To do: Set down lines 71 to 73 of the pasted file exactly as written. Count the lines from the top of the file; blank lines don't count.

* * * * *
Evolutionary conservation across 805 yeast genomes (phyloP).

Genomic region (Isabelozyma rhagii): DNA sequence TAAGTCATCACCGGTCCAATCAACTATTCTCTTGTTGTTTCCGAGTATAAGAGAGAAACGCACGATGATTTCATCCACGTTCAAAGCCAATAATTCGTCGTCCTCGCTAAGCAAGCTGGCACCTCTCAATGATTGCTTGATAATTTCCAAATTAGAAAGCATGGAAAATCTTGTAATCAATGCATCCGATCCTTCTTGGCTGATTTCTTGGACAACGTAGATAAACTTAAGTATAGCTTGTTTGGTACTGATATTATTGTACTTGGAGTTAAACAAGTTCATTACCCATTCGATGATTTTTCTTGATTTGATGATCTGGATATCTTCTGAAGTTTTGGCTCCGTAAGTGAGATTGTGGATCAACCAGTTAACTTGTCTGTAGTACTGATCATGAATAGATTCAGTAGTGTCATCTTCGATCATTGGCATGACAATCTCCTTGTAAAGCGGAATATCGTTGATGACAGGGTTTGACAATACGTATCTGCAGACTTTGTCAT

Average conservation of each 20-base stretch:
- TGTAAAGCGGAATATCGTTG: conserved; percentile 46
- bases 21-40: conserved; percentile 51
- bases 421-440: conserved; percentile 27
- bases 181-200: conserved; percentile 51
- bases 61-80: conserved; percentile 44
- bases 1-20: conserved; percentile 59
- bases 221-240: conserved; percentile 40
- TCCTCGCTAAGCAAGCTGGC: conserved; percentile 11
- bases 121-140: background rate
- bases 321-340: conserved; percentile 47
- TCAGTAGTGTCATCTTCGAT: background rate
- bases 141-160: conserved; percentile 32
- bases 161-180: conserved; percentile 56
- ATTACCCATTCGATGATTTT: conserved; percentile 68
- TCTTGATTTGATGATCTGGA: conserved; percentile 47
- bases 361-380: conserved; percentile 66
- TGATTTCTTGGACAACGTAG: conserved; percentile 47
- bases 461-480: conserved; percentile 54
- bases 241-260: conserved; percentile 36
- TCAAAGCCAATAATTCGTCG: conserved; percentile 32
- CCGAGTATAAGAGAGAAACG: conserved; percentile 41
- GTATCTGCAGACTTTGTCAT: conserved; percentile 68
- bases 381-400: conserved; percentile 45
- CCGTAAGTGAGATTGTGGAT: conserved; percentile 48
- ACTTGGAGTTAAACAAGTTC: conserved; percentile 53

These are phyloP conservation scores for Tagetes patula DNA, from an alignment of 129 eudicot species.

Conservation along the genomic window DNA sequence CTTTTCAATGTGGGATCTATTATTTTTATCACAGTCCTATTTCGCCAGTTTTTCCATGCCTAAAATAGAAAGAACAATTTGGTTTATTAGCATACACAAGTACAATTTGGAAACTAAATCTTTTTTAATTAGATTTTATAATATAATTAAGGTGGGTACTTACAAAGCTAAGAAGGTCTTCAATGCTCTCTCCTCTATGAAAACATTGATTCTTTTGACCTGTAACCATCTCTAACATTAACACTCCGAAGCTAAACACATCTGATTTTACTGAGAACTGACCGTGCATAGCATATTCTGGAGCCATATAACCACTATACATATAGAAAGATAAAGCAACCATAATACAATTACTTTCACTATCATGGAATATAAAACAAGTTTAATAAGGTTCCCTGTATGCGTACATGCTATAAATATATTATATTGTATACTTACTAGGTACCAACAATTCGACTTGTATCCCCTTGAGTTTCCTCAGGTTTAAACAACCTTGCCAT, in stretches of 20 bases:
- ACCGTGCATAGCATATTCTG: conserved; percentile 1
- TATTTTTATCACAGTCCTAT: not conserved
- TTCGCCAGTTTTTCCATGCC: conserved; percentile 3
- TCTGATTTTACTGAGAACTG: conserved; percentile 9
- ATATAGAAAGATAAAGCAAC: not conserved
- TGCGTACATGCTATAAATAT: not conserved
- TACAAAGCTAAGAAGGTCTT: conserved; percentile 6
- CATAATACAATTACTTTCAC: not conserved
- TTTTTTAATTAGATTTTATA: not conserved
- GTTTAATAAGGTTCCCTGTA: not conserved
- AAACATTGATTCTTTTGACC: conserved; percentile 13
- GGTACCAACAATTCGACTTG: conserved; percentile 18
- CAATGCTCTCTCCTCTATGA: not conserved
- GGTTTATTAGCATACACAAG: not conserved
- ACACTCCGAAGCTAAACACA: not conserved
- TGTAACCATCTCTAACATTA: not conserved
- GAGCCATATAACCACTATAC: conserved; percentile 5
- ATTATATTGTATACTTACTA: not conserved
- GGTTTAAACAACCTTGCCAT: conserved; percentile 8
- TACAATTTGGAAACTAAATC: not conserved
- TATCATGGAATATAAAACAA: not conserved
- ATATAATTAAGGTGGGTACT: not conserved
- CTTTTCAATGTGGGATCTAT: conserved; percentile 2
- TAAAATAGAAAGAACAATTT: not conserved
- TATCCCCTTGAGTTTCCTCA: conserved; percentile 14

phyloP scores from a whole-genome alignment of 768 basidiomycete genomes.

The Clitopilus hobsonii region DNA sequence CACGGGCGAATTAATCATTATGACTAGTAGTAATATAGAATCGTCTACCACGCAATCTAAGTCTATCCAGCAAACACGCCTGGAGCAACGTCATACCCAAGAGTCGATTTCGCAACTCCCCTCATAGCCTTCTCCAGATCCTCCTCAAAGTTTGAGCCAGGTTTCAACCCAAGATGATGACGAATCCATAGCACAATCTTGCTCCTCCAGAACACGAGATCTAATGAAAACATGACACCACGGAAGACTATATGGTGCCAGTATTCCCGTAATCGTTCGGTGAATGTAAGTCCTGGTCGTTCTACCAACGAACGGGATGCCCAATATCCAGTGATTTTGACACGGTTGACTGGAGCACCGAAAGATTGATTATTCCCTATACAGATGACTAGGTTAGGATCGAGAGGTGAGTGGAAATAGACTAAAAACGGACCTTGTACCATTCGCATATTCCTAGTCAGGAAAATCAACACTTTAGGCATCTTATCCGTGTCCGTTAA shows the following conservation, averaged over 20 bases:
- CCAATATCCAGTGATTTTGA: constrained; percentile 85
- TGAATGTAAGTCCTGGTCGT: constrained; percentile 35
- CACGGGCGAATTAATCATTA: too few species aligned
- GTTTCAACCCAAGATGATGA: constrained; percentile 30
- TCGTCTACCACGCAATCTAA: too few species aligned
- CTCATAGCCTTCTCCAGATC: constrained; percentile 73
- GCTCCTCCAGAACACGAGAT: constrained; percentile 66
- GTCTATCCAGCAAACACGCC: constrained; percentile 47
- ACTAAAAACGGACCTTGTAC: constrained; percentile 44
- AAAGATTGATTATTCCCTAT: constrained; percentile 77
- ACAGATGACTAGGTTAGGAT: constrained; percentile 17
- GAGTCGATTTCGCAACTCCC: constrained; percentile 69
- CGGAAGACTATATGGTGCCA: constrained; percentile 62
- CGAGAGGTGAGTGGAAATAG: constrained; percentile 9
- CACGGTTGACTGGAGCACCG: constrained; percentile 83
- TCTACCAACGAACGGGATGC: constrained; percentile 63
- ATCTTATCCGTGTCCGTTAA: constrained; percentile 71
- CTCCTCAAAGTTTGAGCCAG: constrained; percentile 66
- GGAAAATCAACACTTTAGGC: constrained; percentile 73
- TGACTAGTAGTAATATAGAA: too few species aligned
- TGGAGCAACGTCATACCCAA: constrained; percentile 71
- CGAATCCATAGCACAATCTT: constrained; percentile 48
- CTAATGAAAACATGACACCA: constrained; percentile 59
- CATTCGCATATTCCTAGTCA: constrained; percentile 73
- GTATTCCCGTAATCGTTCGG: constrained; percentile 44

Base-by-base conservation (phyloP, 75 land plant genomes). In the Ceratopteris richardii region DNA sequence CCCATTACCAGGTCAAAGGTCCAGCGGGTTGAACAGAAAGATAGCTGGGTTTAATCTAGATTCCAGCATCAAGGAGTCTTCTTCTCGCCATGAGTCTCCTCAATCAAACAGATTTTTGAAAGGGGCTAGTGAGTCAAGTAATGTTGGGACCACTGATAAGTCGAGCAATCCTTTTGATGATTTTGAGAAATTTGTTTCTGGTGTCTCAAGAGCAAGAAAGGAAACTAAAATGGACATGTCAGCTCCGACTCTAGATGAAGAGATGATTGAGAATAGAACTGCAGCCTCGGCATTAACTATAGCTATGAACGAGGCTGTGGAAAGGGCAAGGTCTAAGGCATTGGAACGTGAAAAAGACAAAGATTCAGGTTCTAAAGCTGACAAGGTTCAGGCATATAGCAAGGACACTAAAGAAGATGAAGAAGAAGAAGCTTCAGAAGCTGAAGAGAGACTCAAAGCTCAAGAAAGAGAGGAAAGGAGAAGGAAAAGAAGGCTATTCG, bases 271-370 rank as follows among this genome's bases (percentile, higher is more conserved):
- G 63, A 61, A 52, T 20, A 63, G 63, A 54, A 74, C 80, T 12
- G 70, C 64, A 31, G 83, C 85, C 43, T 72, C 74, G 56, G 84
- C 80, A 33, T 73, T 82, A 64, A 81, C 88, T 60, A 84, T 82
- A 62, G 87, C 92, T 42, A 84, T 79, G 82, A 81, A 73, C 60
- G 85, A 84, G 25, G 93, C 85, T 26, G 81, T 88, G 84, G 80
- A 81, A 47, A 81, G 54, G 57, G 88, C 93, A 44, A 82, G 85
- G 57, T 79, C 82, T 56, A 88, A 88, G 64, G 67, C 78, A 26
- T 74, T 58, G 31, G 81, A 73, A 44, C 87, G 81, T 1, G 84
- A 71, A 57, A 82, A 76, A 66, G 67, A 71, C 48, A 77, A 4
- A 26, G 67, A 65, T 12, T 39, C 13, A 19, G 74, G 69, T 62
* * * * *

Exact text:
- CGAGAGGTGAGTGGAAATAG: constrained; percentile 9
- CACGGTTGACTGGAGCACCG: constrained; percentile 83
- TCTACCAACGAACGGGATGC: constrained; percentile 63